8. Possum Living: How to Live Well Without a Job and With (Almost) No Money, by Dolly Freed
This is a classic self-sufficiency book written by an 18-year-old in 1978. But it still has relevance today. With information on making the most of freshly caught fish, using roadkill, gardening, and buying foreclosure homes, it’s got a little bit of everything covered to help you become less dependent on a paycheck.
Plus, the fact that it was written by a spunky teenager, self-named Dolly Freed, gives this work an upbeat, audacious tone that makes you feel like you can take on the world after reading it. With wisdom beyond her years, Dolly says, “It’s easier to learn to do without some of the things that money can buy than to earn the money to buy them.” Then, she shows you how in hundreds of ways.
Although I suspect Dolly was a pretty exceptional 18-year-old, the fact that she had this much information and life experience at that age gives me hope I too might grow up someday! This was one of the first self-sufficiency books I read, many years ago, and it still inspires me each time I pick it up.
9. Making Home: Adapting Our Homes and Our Lives to Settle in Place, by Sharon Astyk
The thing I love about this book is that it tackles the idea that we need to have perfect “magazine ready” homes to be good people head on.
In one of my favorite passages (pg. 48), Sharon says, “The reality is that we’re going to have to offer other images of beauty, neatness, order and affluence to help people change what’s floating around in their heads.” She goes on to say, “[A] working home, whether rural, urban or suburban, does not look like a showplace. It should not. It cannot.”
When you use your kitchen to make homemade meals, cheese, vinegar extractions, fermented vegetables, elderberry wine, or bread from scratch just about every day, it’s near impossible to keep it looking like a showplace. So, for me, Sharon’s real-life homesteading approach to greater self-sufficiency and a different way to appreciate beauty make me feel better about my own efforts.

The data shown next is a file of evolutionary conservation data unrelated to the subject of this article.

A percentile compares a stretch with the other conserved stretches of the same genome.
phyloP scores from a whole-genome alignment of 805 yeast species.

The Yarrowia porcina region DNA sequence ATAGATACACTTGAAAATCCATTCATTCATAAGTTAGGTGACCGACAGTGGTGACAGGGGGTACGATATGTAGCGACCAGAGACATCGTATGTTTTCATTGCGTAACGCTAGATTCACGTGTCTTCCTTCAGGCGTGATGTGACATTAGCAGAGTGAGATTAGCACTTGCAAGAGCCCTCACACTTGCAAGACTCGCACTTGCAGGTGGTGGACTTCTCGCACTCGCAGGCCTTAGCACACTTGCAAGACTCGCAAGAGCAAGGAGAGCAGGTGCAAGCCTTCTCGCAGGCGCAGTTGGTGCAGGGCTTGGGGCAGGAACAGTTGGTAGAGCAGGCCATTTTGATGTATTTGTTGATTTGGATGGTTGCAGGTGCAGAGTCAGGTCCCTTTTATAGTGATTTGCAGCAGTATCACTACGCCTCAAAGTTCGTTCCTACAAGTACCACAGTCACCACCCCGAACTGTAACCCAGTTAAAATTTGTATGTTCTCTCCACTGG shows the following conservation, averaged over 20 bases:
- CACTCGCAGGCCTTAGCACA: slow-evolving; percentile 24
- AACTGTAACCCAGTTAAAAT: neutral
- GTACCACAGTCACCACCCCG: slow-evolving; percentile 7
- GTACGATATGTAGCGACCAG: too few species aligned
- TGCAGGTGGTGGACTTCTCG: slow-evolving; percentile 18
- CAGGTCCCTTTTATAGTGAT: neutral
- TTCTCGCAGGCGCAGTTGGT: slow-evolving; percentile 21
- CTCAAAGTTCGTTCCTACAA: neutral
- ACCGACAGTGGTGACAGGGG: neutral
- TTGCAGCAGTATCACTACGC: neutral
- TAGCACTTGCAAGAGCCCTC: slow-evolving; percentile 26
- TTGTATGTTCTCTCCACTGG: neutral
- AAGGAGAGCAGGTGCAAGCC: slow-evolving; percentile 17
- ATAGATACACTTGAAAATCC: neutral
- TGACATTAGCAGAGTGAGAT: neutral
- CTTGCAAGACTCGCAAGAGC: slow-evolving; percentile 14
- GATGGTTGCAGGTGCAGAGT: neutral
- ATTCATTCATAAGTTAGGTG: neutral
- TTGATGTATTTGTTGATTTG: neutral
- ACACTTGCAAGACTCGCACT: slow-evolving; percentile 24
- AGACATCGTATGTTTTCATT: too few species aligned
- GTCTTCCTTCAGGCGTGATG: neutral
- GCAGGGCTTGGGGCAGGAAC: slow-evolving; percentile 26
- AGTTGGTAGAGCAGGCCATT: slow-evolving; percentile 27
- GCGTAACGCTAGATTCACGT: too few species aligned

This is not a beach book. It goes pretty deep into the stigmas around self-sufficiency and the problems with our current economic systems. It also has a lot of heavy hitting how to. It will challenge the way you think and what you prioritize if you take it seriously.
Save this one for deep winter because you’ll want time to read it cover to cover and take notes.
10. The Good Life: Helen and Scott Nearing’s Sixty Years of Self-Sufficient Living, by Helen and Scott Nearing
No self-respecting homesteader’s reading list would be complete without the most influential self-sufficiency biography ever written. The Nearings have influenced just about every other author on this list in some ways.
The Nearings reasons for becoming self-sufficient were both personal and political. But their experience has proved useful to generations of us who have followed in their footsteps. With lots of practical advice, interspersed with lessons in living well, this classic still has enormous value today.
Personally, ideas like leaving the skins of root vegetables on, scaling back my list of necessities, and planting my early spring garden in fall (e.g. garlic, leeks, collards, chicory, and dandelions) were all learned in the pages of this book. If you want to live simply, beautifully, and with as little dependence on outside resources as possible, this is the book for you.
There are lots of us out there trying to find a better way to live. We all have different ways to go about it. Reading each others’ stories, learning from those who have taken the path before us, and opening our minds to new ideas are great ways to enhance your homesteading skills in a hurry.
As the weather cools and the days shorten, if you have to be stuck inside, I hope you have the company of these great authors and their amazing experiences to get you through the long, dark days and nights of cold weather to come!